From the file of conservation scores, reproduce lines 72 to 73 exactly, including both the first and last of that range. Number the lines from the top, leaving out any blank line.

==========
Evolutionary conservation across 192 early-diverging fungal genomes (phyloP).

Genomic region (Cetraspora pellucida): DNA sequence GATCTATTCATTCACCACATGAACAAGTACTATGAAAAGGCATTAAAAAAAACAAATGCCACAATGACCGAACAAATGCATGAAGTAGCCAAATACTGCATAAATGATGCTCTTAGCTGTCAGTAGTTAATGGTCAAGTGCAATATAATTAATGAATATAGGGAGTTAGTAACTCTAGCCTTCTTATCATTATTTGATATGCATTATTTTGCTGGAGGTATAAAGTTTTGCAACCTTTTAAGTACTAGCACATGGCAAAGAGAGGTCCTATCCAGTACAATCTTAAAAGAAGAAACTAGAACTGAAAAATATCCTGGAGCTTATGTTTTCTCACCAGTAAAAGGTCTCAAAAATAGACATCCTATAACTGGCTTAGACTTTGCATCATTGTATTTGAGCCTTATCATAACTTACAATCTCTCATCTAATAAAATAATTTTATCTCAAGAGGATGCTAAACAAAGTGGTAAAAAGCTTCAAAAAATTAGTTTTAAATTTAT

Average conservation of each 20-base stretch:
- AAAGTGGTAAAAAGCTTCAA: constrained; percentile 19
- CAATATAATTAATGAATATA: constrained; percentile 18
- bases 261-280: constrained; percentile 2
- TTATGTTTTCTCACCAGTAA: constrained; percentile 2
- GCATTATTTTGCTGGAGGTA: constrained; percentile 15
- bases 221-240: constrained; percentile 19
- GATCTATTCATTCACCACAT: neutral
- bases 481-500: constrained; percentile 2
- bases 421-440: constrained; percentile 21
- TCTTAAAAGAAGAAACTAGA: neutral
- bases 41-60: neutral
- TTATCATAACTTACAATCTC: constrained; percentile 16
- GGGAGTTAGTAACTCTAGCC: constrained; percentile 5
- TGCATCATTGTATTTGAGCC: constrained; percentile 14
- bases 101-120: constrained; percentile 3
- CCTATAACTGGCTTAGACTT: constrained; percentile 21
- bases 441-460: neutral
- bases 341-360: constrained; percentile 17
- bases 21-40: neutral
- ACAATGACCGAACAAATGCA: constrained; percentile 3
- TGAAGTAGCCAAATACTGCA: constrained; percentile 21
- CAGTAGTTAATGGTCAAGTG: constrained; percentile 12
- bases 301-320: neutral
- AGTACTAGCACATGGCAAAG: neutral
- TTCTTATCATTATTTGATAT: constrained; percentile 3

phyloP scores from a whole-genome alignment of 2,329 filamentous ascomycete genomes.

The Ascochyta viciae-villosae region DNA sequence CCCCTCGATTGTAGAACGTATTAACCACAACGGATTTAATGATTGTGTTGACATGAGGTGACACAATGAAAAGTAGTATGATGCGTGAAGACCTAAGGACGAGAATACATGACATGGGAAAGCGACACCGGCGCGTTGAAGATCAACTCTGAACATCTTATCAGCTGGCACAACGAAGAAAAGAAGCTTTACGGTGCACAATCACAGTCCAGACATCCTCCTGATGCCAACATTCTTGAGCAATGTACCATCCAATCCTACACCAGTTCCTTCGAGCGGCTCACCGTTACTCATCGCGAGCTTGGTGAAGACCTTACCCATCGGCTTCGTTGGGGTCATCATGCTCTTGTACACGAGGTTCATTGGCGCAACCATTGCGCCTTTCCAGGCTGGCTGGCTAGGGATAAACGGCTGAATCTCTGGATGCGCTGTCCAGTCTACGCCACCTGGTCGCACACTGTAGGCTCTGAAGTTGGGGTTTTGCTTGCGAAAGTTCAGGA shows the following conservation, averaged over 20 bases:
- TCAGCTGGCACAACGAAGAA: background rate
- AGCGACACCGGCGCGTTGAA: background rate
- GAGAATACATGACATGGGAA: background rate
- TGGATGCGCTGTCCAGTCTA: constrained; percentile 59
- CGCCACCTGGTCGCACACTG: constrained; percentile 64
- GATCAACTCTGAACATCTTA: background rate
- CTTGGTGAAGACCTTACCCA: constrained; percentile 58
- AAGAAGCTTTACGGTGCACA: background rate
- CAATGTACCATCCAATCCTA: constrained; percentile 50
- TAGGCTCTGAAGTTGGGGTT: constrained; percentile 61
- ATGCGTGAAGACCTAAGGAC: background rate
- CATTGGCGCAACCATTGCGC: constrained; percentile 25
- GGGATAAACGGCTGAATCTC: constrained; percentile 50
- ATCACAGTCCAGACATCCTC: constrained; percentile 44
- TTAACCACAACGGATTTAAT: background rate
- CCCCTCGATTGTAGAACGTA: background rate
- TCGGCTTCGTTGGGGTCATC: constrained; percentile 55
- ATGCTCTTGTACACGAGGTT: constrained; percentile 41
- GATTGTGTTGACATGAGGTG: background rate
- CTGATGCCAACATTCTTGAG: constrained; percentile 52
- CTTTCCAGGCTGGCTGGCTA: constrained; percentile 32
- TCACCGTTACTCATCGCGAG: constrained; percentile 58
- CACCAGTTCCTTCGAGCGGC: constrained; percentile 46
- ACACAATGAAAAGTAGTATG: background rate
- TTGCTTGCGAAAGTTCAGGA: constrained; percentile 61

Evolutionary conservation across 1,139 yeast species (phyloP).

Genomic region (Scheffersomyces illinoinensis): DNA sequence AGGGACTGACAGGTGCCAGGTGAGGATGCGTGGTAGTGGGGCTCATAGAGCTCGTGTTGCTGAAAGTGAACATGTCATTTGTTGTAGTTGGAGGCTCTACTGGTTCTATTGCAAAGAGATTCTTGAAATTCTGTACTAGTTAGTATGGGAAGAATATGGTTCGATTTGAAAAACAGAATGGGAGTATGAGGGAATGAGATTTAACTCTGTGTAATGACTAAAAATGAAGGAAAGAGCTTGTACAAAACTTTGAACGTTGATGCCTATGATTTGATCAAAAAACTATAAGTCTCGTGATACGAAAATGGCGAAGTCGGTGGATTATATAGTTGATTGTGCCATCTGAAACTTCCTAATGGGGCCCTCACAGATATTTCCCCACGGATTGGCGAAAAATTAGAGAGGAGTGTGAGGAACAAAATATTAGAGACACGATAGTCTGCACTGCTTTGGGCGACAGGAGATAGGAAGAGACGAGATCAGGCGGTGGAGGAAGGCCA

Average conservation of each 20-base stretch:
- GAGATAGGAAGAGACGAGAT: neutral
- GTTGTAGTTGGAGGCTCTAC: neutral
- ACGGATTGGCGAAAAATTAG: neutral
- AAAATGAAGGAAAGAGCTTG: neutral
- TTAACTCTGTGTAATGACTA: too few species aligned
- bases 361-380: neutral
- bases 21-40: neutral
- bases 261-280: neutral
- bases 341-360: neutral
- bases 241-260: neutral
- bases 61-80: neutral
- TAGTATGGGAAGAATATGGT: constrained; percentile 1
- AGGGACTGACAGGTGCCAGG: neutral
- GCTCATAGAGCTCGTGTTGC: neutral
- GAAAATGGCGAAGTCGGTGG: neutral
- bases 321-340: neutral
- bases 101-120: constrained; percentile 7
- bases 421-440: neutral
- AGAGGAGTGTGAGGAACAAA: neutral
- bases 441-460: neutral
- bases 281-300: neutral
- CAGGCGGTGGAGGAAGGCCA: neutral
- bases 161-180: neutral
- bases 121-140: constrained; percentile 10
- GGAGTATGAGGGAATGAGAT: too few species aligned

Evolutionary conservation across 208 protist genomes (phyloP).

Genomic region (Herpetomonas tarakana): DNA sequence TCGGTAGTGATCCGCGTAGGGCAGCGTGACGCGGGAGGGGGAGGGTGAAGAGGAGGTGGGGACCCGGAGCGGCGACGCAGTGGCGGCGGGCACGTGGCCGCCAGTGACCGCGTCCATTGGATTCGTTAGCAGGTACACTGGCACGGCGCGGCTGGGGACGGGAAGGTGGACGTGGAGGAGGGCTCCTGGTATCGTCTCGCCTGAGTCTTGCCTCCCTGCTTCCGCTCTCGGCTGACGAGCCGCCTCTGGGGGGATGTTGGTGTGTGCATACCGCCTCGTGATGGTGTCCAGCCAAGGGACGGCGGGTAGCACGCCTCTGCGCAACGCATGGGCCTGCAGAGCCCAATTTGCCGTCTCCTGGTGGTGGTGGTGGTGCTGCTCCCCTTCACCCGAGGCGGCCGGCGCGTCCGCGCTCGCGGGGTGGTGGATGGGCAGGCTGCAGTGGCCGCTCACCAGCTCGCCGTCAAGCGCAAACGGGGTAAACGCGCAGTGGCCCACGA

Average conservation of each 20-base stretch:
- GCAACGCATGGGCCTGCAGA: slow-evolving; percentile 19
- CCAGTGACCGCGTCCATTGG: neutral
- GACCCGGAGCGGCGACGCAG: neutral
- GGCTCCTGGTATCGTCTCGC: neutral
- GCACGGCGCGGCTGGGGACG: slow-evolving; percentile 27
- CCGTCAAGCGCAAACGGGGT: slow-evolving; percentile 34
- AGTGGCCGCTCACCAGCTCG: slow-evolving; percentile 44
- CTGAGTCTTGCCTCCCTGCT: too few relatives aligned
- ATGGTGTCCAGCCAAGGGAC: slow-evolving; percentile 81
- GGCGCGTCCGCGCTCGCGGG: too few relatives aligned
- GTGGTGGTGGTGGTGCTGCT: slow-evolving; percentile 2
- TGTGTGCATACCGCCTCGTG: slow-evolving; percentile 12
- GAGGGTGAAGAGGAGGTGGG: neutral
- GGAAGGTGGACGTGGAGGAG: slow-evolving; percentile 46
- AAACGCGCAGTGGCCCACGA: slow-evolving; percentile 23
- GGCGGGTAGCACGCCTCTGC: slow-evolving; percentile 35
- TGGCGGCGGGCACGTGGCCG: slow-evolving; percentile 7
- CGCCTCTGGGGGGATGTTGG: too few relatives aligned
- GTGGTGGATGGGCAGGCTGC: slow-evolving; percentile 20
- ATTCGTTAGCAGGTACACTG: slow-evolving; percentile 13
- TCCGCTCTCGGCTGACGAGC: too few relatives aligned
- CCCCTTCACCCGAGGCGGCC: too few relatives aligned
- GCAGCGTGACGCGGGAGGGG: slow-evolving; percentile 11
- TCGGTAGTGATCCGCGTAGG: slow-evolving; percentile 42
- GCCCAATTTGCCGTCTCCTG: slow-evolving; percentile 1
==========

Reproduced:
- GCTCATAGAGCTCGTGTTGC: neutral
- GAAAATGGCGAAGTCGGTGG: neutral